Troublesome Night 2
Herman Yau took over as director and turned this into one of Hong Kong's swiftest horror franchises. This second film keeps to the same formula, three loosely linked short films that combine horror and comedy, with the same perks and caveats as the other (early) entries. Not great but passable fun.
No More Love No More Death
Very simplistic romantic comedy by Herman Yau. Jordan Chan isn't the lead that has the kind of flair needed to pull this off, Yau isn't exactly known for doing romcoms. There are some redeeming moments and the ending is decent, but overall it's a disappointment.
A mediocre comedy from Herman Yau. The early '00s weren't Yau's best period and it shows. Happy Family is a basic comedy that just hobbles along without ever making a worthwhile impression. It lacks Yau's typical edge and comes off as commercial filler in between more challenging projects.
The lead actors do a decent job, but the rest of the cast is well below par. Loudness and overacting are often confused for comedy, the soundtrack feels like a complete afterthought and the cinematography is plain and uninteresting. If you ever wondered what Hong Kong filler looks like, look no further.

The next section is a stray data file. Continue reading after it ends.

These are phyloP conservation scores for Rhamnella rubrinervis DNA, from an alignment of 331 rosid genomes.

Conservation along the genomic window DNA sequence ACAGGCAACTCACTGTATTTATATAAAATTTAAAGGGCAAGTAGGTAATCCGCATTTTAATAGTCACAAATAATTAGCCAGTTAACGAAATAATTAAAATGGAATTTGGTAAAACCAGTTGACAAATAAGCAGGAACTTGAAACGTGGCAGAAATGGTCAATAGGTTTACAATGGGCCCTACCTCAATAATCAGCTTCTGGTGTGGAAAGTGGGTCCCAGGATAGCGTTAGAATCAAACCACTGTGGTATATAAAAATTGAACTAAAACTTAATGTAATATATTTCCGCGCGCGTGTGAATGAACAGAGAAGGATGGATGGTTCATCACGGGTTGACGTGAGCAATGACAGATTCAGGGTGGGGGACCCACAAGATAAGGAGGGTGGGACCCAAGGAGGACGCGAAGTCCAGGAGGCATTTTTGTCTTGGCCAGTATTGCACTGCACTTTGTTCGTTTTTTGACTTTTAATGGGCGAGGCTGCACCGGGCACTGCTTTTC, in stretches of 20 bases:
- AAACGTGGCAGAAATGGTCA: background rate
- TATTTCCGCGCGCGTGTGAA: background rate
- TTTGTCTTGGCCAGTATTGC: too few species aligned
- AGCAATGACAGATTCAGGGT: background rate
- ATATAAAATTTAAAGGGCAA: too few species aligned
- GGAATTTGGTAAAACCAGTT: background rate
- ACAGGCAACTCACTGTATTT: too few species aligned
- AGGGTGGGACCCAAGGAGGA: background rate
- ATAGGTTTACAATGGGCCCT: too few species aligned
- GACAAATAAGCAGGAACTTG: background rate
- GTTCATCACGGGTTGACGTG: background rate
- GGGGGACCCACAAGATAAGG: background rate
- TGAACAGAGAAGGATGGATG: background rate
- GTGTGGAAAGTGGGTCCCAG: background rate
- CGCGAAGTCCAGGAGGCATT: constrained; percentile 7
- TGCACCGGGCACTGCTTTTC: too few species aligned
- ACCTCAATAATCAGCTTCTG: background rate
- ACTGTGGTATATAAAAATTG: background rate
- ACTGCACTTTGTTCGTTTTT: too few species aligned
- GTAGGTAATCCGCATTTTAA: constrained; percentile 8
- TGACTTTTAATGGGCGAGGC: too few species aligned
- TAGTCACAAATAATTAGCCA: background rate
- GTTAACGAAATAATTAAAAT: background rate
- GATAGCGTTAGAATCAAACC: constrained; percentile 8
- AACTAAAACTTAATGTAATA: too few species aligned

The plot itself is slightly amusing though. It's not great, but at least it kept my attention until the end of the film. It's definitely not enough to actively recommend Happy Family, but I've sat through worse films. At least it's short and mildly amusing, at the same time it's also wildly plain and forgettable.
Nightmares in Precinct 7
Kung Fu Angels
Split Second Murders
PaPa Loves You
Give Them A Chance
Herman Yau does Step Up before Step Up existed. Film about a bunch of street kids that get their once of a lifetime chance as a dance group. The drama is poor and the final dance routine is boring. For from Yau's best work, though you have to applaud him for doing something different.